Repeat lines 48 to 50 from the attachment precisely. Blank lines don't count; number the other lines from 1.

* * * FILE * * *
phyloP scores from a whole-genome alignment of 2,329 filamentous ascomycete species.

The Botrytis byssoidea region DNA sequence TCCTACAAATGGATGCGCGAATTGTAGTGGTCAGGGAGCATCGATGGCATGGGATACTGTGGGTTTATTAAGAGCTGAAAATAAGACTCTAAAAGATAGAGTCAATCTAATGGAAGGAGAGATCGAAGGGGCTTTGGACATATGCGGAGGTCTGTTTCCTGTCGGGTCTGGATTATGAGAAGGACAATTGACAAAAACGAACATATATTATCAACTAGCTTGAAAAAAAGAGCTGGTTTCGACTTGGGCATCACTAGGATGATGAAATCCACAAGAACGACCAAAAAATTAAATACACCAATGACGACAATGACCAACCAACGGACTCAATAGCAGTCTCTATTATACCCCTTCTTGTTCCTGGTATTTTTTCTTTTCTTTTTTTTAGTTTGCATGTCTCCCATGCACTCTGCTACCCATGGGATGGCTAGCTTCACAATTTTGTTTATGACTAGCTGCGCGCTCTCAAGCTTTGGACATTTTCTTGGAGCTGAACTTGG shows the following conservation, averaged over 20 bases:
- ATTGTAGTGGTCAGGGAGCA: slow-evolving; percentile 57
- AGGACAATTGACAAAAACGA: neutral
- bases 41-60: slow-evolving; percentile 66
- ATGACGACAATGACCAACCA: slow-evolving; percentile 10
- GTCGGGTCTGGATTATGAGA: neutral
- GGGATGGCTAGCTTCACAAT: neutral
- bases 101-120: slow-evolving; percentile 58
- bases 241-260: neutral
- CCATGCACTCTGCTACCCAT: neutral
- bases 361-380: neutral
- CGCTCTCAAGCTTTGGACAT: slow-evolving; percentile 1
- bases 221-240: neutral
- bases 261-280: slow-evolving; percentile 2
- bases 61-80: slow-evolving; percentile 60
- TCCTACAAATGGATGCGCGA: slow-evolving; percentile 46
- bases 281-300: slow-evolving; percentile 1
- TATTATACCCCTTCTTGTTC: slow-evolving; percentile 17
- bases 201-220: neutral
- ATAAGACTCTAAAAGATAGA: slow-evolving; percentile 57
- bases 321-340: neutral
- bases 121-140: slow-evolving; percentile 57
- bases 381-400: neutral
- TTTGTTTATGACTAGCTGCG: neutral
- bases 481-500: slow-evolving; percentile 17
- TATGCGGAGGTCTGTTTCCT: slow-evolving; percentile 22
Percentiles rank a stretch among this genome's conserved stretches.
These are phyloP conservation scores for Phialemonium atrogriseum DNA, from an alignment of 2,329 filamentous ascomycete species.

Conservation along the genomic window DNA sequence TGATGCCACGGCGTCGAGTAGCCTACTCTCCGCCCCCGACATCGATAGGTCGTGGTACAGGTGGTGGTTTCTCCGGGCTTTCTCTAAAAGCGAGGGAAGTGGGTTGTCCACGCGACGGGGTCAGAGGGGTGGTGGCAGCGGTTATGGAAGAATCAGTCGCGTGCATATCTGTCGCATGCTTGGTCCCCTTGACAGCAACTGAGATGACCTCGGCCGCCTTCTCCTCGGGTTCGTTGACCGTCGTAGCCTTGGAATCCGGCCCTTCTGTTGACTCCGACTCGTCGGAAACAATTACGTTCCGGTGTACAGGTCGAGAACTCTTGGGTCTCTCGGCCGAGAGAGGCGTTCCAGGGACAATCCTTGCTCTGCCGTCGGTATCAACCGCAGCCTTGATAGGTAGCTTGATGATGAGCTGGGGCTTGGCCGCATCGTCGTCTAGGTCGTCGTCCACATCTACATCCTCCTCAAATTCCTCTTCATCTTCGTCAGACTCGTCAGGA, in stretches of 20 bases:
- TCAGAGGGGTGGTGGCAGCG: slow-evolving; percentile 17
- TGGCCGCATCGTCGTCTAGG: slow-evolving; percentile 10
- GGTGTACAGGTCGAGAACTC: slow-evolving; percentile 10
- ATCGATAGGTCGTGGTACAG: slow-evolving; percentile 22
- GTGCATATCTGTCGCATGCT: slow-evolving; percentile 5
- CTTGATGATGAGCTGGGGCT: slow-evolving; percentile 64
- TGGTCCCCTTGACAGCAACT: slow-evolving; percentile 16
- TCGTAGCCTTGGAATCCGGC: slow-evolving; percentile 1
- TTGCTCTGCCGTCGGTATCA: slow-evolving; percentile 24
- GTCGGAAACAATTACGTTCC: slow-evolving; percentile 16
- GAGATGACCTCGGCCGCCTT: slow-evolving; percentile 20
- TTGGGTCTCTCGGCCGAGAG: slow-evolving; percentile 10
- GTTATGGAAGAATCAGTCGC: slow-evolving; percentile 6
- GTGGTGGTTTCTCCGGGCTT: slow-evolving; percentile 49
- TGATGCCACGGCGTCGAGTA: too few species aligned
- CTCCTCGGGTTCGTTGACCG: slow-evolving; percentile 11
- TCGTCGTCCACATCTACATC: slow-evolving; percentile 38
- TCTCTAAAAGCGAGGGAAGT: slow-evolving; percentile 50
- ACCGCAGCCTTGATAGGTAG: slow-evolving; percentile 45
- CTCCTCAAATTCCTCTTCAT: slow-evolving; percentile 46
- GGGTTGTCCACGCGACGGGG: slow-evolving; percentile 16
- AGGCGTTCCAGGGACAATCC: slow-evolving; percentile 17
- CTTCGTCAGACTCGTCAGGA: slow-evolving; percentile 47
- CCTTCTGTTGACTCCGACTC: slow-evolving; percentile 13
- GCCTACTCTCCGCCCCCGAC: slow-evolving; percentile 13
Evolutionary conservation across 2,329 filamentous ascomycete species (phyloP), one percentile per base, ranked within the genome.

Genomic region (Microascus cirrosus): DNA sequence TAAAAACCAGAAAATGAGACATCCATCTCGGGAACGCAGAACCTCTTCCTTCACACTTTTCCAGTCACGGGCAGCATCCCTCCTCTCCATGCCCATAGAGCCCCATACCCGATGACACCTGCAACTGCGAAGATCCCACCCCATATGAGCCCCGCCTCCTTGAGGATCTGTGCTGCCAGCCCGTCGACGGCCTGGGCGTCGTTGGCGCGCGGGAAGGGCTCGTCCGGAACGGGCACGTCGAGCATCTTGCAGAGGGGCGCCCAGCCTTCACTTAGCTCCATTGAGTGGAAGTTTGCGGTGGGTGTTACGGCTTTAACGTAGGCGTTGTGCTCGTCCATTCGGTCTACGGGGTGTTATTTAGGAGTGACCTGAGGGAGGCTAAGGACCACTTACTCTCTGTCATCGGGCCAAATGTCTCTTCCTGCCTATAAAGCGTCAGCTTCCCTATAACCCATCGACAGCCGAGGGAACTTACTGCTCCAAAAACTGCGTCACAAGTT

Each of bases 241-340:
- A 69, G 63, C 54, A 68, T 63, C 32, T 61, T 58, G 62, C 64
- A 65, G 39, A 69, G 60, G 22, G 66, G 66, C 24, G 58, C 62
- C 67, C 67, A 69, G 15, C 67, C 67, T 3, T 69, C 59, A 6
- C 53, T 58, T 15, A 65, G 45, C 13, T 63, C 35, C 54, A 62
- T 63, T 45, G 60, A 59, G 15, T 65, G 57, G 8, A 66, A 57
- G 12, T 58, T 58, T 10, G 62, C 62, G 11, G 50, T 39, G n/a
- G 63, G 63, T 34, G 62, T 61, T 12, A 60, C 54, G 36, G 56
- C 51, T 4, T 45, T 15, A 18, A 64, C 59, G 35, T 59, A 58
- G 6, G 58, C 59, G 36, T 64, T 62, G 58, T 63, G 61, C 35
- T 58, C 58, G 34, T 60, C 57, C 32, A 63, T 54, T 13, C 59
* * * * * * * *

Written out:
- TCTCTAAAAGCGAGGGAAGT: slow-evolving; percentile 50
- ACCGCAGCCTTGATAGGTAG: slow-evolving; percentile 45
- CTCCTCAAATTCCTCTTCAT: slow-evolving; percentile 46